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Financial Glossary
Understanding Financial, Credit, & Real Estate Terms


 A | B | C | D | E | F | G | H | I | J | K | L | M | N | O | P | Q | R | S | T | U | V | W | XYZ  

Day trade  —  Also known as a "daylight trade". The purchase and sale or the short sale and cover of the same security in a margin account on the same day.

Debit  —  Charges to an account.

Debit card  —  A card that resembles a credit card but which debits a transaction account (checking account) with the transfers occurring contemporaneously with the customer's purchases. A debit card may be machine readable, allowing for the activation of an automated teller machine or other automated payments equipment.

Debt  —  Money owed; also known as liability.

Debt service   —  Periodic payment of the principal and interest on a loan.

Decentralize  —  To distribute the administrative functions or powers of a central authority among several local authorities.

Default   —  Failure to meet the terms of a credit agreement.

Deficit  —  The amount each year by which government spending is greater than government income.

Delinquency  —  The failure to make timely payments under a loan or other credit agreement.

Demand  —  The amount of a commodity that people are ready and able to buy at a given time for a given price.

Demand deposit  —  A deposit that may be withdrawn at any time without prior written notice to the depository institution. A checking account is the most common form of demand deposit.

Denomination  —  A class of units having specified values, such as a system of currency.

Deposit  —  Any money in a savings or a checking account or in a certificate of deposit (CD).

Depository institution   —  A financial institution that obtains its funds mainly through deposits from the public. This includes commercial banks, savings and loan associations, savings banks and credit unions. Although historically they have specialized in certain types of credit, nonbank depository institutions have broadened their powers in recent years. For example, NOW accounts, credit union share drafts and other services similar to checking accounts may be offered by thrift institutions.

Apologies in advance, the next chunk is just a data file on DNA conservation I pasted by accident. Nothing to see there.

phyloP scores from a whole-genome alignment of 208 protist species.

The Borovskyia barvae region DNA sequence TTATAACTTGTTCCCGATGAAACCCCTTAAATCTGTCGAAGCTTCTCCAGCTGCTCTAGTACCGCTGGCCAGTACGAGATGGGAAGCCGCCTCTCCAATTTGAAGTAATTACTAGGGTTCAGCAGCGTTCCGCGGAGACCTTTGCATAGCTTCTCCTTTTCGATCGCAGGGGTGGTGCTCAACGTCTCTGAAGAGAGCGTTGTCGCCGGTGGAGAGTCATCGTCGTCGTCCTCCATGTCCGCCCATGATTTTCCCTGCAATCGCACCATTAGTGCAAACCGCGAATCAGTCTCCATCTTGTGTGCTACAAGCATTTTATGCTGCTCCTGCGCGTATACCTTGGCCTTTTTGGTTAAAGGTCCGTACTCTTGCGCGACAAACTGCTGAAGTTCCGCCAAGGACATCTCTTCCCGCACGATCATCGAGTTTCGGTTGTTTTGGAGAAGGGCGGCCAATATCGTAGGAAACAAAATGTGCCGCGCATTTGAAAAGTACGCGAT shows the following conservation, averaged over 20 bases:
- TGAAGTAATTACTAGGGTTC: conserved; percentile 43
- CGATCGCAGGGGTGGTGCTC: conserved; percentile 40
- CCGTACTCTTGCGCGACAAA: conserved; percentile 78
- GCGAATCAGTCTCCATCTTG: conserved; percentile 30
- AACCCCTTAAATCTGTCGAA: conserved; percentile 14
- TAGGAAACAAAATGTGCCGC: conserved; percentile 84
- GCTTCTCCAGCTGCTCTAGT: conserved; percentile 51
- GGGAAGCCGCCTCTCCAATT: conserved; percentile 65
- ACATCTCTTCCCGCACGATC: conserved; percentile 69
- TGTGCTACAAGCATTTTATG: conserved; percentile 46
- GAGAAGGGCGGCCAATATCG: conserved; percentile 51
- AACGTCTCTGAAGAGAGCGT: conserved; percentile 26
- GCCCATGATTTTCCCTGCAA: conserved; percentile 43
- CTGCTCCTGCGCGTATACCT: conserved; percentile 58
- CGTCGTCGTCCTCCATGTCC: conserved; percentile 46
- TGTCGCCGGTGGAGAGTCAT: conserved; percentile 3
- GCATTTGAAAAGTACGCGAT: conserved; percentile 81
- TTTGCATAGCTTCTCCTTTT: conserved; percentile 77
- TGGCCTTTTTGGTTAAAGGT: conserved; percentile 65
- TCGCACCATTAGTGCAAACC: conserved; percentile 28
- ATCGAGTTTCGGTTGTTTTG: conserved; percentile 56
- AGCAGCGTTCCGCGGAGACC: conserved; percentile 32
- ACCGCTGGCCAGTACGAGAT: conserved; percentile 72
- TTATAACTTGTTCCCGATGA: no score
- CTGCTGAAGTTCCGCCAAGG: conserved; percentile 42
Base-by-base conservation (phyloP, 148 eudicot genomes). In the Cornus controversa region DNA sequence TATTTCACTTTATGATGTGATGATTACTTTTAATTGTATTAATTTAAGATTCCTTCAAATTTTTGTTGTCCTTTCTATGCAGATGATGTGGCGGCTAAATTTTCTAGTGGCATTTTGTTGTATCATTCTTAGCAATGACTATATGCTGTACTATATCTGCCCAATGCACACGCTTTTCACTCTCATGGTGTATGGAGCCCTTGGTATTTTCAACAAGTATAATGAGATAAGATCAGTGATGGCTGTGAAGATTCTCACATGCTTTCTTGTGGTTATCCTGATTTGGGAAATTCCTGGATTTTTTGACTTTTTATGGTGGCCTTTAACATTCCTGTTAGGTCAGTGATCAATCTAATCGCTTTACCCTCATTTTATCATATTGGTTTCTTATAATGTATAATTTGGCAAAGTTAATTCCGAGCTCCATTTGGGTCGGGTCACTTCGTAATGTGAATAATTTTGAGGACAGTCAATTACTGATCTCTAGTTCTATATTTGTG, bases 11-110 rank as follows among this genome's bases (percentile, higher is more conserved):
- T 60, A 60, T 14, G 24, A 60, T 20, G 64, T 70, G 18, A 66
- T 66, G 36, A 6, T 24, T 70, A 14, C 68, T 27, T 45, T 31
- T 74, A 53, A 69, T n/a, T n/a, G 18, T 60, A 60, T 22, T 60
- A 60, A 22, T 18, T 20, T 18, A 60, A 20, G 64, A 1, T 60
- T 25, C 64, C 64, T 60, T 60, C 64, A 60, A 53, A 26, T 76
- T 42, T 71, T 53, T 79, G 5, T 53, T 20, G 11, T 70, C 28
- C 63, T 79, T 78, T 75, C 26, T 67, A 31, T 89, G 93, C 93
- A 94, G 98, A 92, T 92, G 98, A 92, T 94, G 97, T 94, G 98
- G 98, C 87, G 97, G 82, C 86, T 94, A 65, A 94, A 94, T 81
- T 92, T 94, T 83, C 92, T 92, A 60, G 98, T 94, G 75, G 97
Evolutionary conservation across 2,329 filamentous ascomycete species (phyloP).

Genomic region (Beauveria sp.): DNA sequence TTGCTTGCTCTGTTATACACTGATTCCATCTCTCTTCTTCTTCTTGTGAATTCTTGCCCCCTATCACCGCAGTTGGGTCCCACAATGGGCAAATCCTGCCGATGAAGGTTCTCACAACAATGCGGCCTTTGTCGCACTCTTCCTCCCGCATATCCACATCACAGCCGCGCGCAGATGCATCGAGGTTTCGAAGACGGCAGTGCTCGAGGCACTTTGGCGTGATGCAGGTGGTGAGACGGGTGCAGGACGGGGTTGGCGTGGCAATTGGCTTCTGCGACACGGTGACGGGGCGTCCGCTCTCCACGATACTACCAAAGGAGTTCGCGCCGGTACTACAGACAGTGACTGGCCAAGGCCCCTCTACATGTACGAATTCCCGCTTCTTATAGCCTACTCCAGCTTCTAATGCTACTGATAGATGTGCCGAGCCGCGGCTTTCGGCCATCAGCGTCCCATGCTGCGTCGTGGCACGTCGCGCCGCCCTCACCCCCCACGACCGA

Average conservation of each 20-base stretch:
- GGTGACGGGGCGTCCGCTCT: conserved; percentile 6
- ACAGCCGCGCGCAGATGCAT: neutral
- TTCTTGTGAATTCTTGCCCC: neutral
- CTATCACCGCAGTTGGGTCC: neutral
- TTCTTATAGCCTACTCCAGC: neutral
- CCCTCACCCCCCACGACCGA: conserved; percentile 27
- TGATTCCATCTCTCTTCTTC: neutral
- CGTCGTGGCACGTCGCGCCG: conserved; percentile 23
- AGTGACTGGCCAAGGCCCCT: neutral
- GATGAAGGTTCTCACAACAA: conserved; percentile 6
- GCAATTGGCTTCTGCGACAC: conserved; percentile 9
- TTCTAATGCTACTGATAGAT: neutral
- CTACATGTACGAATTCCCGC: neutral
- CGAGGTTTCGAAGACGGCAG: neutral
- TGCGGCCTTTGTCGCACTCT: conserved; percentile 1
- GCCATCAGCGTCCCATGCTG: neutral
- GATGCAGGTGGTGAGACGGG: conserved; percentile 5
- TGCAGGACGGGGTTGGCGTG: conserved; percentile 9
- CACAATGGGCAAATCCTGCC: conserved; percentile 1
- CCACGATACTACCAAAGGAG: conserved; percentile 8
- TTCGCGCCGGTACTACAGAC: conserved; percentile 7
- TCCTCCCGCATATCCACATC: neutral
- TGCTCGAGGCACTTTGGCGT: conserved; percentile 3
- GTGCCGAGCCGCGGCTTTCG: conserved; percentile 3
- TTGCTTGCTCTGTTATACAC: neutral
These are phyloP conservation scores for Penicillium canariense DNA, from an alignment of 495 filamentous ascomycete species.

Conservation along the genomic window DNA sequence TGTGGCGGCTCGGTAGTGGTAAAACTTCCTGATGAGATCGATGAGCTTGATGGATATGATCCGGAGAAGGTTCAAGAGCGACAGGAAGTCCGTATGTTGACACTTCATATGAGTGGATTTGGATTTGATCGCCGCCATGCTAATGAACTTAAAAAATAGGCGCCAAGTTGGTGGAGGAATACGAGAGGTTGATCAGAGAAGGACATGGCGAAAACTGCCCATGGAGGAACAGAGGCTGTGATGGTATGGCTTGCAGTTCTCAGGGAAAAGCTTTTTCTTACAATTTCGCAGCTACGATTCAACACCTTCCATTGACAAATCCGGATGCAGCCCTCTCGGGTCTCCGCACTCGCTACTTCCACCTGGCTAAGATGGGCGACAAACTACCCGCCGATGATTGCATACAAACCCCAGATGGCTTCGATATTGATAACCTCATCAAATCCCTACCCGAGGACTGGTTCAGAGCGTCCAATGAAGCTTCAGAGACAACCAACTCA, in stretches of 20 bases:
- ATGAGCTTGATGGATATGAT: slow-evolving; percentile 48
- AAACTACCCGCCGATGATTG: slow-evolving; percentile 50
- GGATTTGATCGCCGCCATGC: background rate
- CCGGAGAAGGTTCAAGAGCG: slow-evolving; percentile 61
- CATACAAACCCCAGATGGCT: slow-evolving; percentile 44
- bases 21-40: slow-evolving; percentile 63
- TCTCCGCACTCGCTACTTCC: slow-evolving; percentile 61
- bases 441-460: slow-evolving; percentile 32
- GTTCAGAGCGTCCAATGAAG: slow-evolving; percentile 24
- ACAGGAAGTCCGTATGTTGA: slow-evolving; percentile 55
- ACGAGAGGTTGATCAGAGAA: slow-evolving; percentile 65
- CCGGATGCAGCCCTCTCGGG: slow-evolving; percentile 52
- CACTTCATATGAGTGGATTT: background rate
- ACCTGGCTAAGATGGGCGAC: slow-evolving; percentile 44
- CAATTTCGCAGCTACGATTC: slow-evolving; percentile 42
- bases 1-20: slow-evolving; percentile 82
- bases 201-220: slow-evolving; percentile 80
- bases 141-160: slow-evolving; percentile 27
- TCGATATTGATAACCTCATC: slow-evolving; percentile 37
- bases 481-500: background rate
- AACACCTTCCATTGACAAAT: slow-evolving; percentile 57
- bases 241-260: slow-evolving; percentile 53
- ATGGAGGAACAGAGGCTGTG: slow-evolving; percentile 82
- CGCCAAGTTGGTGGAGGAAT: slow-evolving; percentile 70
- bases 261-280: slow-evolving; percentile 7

Depreciation  —  See currency depreciation.

Depression  —  A period marked by slackening activity or outright failure of businesses or banks, widespread unemployment, falling prices and wages, and general economic collapse.

Deregulation  —  The act or process of removing restrictions and regulations including government regulation of tariffs, market entry and exit and / or facilities in public services.

Direct deposit  —  A method of payment which electronically credits your checking or savings account.

Director  —  A member of a board of person who control or govern the affairs of an institution or corporation.

Dirty float   —  A type of floating exchange rate that is not completely freely floating because central banks intervene from time to time to alter the rate from its free-market level. It is still a floating rate because it has not been pegged at a predetermined par value.

Discount payment  —  The difference between the face value and the price paid for a security.

Discount rate   —  The interest rate at which eligible depository institutions may borrow funds, usually for short periods, directly from a Federal Reserve Bank. The law requires the board of directors of each Reserve Bank to establish the discount rate every 14 days subject to the approval of the Board of Governors.

Discount window   —  Figurative expression for Federal Reserve facility for extending credit directly to eligible depository institutions (those with transaction accounts or non-personal time deposits).

Diversification  —  The distribution of investments among several companies to lessen the risk of loss.

Dividend  —  A share of profits paid to a stockholder.

Doubtful  —  A loan that has all the weaknesses of a substandard loan plus it is difficult to collect in full.

Durable Goods Orders  —  Reflect the new orders placed with domestic manufacturers for immediate and future delivery of factory hard goods.

Durable merchandise  —  Goods that have a relatively lengthy life (television sets, radios, etc.).